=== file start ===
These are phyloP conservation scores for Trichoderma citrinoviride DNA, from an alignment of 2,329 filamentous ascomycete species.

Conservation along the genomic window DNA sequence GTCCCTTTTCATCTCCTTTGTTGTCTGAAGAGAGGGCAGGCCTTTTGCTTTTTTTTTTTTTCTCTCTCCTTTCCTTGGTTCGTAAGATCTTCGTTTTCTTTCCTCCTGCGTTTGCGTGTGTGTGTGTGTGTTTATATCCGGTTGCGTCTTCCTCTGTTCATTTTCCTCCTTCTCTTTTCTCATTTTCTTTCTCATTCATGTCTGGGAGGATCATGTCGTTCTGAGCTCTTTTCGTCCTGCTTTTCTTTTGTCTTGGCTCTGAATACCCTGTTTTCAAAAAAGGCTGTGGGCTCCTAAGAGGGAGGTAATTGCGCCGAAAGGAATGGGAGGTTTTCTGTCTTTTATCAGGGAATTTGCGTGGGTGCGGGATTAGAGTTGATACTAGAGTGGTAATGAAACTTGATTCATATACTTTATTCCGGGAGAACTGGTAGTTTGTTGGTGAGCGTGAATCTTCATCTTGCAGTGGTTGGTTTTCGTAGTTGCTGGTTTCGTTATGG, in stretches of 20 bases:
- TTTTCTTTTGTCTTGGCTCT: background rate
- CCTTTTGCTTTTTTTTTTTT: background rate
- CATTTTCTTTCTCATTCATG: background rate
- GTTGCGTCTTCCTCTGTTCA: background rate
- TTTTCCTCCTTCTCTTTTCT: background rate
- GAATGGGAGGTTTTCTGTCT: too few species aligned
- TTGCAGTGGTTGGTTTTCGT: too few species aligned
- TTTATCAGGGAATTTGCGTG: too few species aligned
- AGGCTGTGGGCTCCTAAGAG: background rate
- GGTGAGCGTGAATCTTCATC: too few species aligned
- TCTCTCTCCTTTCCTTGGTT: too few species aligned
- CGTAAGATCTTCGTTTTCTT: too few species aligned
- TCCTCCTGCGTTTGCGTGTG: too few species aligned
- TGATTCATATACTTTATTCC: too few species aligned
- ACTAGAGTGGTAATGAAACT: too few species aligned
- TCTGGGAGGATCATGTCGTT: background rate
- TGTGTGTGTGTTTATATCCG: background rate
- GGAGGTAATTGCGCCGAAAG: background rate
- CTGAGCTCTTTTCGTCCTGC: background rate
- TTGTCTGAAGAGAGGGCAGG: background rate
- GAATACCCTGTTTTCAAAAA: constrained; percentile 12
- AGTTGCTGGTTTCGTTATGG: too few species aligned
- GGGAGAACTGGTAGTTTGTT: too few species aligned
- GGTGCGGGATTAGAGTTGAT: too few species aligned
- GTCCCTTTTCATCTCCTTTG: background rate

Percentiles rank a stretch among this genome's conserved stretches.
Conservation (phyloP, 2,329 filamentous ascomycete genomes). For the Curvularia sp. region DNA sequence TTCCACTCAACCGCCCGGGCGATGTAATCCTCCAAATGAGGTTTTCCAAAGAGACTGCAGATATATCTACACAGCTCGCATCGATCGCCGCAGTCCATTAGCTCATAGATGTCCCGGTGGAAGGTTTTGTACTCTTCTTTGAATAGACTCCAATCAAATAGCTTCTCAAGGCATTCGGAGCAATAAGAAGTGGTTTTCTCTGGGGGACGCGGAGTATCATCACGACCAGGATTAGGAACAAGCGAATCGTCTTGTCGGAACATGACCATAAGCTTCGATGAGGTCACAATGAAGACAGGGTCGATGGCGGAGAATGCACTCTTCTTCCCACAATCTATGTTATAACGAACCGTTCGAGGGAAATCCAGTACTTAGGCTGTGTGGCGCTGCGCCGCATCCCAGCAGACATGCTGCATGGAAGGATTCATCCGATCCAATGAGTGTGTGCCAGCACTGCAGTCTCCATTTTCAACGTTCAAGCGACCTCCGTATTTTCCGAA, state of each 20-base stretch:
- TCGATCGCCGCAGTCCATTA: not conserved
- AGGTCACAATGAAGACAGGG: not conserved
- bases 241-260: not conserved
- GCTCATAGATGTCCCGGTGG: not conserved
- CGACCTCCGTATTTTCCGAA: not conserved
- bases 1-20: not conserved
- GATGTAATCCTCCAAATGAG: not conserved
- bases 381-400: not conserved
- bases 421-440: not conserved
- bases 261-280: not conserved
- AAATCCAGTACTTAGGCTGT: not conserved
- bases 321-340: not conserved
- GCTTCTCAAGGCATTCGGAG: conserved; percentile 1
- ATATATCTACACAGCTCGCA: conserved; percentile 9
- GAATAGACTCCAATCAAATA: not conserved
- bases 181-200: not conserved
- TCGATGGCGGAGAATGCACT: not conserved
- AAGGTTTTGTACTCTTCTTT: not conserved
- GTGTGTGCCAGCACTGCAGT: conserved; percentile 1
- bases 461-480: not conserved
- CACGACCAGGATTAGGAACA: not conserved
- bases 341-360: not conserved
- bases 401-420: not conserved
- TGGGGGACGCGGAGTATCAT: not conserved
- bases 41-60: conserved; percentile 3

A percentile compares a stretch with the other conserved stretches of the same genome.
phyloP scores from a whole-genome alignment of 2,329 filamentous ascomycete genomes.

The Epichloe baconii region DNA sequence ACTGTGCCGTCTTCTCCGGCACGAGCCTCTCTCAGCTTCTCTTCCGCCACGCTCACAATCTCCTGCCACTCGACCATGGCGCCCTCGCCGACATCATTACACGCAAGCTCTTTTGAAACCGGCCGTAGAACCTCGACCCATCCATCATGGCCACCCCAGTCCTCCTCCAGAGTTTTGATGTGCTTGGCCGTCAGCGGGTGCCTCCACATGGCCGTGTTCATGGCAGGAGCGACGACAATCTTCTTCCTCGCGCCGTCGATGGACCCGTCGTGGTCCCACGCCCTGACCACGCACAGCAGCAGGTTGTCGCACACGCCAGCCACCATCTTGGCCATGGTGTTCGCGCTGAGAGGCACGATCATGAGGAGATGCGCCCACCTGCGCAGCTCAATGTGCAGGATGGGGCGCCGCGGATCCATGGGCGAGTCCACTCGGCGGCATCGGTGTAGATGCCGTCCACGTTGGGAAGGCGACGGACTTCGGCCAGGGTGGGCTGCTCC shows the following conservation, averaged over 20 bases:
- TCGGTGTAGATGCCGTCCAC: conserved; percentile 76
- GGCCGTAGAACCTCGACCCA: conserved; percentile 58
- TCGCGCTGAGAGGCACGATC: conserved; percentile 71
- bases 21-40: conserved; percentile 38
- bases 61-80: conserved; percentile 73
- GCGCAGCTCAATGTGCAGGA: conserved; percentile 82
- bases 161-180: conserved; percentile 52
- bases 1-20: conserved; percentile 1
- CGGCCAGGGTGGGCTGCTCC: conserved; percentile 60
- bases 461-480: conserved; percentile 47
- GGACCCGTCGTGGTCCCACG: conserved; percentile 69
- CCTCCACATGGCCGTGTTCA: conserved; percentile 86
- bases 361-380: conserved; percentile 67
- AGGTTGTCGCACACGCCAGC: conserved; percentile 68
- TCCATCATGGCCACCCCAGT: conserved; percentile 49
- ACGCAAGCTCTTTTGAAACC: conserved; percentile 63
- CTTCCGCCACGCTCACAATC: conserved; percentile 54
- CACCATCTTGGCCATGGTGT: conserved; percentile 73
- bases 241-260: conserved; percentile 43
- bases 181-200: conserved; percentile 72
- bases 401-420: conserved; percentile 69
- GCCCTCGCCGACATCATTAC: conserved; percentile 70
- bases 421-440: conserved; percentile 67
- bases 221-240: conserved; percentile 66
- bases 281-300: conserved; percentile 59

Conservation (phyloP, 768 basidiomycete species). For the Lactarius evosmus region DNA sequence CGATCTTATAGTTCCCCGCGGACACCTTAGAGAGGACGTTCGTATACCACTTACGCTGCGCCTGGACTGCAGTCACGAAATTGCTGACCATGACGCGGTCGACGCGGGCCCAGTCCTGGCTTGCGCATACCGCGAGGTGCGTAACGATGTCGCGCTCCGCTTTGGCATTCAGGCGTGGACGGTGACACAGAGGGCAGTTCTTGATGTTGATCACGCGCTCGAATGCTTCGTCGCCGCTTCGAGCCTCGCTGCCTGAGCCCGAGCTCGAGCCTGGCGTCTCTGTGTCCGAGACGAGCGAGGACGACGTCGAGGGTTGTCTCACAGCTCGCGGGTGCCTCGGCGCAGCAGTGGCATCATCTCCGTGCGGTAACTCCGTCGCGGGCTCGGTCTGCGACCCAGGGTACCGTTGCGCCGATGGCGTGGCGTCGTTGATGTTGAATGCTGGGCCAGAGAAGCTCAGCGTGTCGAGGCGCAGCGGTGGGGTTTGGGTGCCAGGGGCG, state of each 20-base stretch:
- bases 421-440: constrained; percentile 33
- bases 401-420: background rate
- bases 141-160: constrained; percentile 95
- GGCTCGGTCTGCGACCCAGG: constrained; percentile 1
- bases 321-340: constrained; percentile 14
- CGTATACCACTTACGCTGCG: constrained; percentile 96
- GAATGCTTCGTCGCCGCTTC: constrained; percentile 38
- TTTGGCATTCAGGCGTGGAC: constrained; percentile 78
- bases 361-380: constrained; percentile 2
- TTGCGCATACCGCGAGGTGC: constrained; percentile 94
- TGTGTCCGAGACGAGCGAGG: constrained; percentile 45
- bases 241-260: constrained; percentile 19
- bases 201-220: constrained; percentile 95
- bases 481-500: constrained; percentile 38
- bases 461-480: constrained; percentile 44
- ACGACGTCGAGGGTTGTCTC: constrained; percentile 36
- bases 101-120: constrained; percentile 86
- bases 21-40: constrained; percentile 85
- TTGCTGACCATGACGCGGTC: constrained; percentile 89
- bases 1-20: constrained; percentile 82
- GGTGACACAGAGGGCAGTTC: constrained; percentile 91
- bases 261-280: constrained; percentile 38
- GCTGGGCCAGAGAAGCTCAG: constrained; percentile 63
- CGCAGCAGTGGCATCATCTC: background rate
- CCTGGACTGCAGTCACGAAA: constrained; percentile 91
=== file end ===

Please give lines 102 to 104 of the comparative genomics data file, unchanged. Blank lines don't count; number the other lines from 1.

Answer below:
- TTGCTGACCATGACGCGGTC: constrained; percentile 89
- bases 1-20: constrained; percentile 82
- GGTGACACAGAGGGCAGTTC: constrained; percentile 91